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The Reality of Current Gas Prices

Photo taken by Dawn McDonald on Unsplash

The gas industry is far-reaching. Even people who have transitioned to electric cars have experienced this phenomenon in one way or another. Much of the world is reliant on both gas and oil to function. It fuels manufacturing and processing powers and runs almost all forms of transportation. It even allows essential goods to travel across the country in trucks. 

However non-special the idea of transportation may seem, it is a massive deal. Think about all the businesses and services that need some form of transport for their line of work. This is all made possible because of the gas and oil industry. And if the prices of both get too expensive, it might translate into workers losing their jobs. Meaning that it falls back on the consumer to make up for profit loss.

Like what happened in the middle of the COVID-19 pandemic, gas prices have recently soared. The reason behind both of these cases is very different. (You can find more on the causes of the pandemic’s here) But it sends the same message about how powerful gas and oil are.

When amidst a war, especially after a crippling pandemic, economies find themselves weakened. Partly due to the expenses required to keep a country moving. Which poses the question, what if a country exploits that weakness?

Intentional or unintentional, that is what Russia is doing. As one of the largest petroleum exporters in the world, a war with Russia means war without much gas supply. This holds especially true for North Macedonia, Bosnia and Herzegovina, and Moldova relying only on Russian gas. Finland, Latvia, and Bulgaria rely on Russian gas. And Germany, Italy, Poland, and France do the same. This is according to data from the European Union Agency for the Cooperation of Energy Regulators from recent years. It also goes over the many countries who get some small part of their supply from Russia all the same.

Despite this, you may have noticed that the US is not part of that list and is still so affected in the industry. This is because the US has made a move to ban all oil, natural gas, and coal imports from Russia completely. But, what’s crazy is that according to Bloomberg, the US imports from Russia made up about 3% of shipments in 2021. If banning 3% of imports on gas, oil, and coal caused one of the biggest rises in gas prices in the US, then losing all of it would be a disaster.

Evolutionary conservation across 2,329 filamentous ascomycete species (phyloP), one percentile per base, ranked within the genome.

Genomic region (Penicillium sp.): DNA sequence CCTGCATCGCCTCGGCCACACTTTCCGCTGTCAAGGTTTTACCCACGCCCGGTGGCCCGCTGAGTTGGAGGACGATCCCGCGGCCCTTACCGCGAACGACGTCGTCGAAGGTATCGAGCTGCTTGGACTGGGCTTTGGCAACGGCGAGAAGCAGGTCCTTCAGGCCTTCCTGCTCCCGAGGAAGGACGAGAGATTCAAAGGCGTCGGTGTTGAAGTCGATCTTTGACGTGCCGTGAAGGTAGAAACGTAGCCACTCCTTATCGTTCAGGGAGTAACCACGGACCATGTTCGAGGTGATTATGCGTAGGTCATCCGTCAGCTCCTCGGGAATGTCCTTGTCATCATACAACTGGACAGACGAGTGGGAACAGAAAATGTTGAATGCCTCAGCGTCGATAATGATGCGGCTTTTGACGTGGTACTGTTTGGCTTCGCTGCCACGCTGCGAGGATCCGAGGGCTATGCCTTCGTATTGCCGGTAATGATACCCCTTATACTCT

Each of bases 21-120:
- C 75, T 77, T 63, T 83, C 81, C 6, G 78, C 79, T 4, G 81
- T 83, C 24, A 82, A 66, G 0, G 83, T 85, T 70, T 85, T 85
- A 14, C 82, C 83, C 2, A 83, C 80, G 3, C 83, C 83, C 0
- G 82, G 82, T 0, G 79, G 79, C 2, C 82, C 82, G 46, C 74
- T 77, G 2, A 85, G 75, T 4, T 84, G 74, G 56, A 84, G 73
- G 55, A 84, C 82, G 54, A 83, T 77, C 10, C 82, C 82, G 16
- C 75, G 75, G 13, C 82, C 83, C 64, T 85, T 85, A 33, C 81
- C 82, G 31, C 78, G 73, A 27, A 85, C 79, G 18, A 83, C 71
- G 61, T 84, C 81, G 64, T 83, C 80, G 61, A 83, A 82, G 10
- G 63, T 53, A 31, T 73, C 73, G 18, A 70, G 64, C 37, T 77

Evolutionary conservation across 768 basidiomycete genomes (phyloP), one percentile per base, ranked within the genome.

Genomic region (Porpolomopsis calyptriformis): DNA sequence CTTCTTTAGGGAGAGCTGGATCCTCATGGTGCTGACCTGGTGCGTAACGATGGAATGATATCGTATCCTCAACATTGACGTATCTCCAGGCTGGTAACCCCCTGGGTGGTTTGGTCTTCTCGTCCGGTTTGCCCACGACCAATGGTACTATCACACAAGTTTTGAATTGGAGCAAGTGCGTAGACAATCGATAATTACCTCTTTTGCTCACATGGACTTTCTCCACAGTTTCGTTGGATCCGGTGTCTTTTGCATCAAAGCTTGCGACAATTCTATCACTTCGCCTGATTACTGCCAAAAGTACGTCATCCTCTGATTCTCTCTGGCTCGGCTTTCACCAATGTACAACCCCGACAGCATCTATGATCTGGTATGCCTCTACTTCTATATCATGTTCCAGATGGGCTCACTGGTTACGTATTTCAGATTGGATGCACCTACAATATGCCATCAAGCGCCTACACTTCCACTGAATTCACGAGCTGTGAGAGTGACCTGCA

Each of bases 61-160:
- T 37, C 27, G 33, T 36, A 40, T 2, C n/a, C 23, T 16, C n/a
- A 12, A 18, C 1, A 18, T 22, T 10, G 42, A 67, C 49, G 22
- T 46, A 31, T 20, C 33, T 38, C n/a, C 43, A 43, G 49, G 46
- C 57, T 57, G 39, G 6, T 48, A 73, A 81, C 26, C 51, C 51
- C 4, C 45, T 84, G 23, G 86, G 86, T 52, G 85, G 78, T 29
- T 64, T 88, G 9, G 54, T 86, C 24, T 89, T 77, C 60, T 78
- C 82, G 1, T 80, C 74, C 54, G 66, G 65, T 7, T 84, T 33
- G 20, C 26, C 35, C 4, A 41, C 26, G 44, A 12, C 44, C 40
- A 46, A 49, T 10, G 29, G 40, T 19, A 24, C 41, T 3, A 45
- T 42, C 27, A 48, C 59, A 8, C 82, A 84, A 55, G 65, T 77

Further proof of this discrepancy is found when using a direct comparison of prices. According to Global Petrol Prices, a gallon of gas in Russia costs about 2.35 USD. If you compare that to the number in the US of 4.51 USD per gallon, it looks pretty bad. And it is pretty bad. 

Most important, this is not only an issue within the United States. As mentioned before, for the countries that rely on Russian gas, this is an international issue. And one that has the potential to be much more catastrophic. Part of this stems from the socio-political burden that countries have to either support Ukraine or Russia, whether they choose to. In banning Russian products, their economies may be doomed. At the same time, in not acting, there may be criticism targeted toward a country from its population over the chosen actions. Still, that is not to say that banning Russian exports is the only way to speak out against them, but it is a big move.

Overall, having to pay a few more dollars for gas is difficult for many people. Still, this extends to many aspects of one’s economic life that are easy to dismiss. It is not only a burden on wallets. The context behind this particular gas shortage sends a message about the power of monopolies and reliance on countries. As long as that persists in today’s world, it’s unlikely that the high gas prices will decrease. 

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